QKD exploits this principle to ensure that information sent over a network has not been intercepted or copied by a 3rd party. “Symmetric cryptography,” used for everyday communications, encrypts a message to an unrecognizable form using a key, such that only a receiver having the same key is able to decrypt it. This method usually keeps information safe, but getting the key to the right place remains potentially vulnerable.

"QKD enables you to distribute keys with confidentiality of the key distribution channel guaranteed by the laws of physics," says Dr. Burnett.

Making QKD Practical

While QKD offers great promise in theory, it has been difficult to identify specific use cases for the technology, especially in the face of certain practical difficulties. DC&T is working through these challenges to generate a future network architecture concept that offers the benefits of QKD in a viable system to deploy and use.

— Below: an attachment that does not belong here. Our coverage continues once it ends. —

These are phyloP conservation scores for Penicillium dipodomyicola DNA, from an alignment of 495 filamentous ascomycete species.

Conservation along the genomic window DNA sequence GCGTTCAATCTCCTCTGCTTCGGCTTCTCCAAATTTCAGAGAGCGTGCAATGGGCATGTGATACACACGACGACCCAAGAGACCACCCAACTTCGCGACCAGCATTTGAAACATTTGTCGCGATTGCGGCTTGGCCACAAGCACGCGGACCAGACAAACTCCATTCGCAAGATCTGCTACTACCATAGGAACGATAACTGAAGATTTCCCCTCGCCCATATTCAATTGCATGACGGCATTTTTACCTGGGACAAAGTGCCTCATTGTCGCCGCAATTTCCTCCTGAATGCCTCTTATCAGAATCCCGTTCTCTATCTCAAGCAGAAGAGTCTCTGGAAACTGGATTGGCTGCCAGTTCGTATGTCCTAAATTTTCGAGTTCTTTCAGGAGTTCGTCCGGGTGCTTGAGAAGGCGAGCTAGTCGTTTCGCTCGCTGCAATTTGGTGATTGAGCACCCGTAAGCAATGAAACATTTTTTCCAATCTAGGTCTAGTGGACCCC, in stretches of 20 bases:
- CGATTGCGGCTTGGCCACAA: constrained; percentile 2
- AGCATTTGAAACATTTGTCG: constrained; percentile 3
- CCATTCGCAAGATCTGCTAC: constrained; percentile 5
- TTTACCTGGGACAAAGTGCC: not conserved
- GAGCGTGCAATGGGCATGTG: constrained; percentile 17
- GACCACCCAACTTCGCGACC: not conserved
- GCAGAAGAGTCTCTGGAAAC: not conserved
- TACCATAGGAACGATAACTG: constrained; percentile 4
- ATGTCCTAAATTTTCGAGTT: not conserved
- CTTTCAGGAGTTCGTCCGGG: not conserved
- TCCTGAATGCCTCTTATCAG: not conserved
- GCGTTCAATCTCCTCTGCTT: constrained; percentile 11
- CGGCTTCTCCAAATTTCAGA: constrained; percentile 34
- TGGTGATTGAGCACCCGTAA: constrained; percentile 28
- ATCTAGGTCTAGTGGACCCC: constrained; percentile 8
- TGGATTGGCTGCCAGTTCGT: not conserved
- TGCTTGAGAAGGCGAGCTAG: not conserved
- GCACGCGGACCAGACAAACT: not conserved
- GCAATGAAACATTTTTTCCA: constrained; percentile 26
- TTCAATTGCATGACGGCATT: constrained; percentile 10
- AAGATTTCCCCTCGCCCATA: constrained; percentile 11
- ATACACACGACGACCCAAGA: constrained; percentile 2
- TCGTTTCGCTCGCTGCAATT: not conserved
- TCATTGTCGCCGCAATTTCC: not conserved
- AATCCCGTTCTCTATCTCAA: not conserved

QKD’s development has, for the most part, resided within the academic community. However, the academic community has focused primarily on fundamental investigations of QKD itself, with relatively little effort focused on architecting the system solutions needed to make it practical.

This is where the DC&T team comes into action. They’re bringing scientists and mathematicians together with engineers to understand how the benefits of QKD can be integrated into a practical network architecture that provides the enormous benefits offered by quantum science, while understanding QKD’s role as only one component of a larger system construct.

"What we're doing is bridging the physics and engineering worlds to re-look at QKD from a network architecture perspective," explains Dr. Aguinaldo.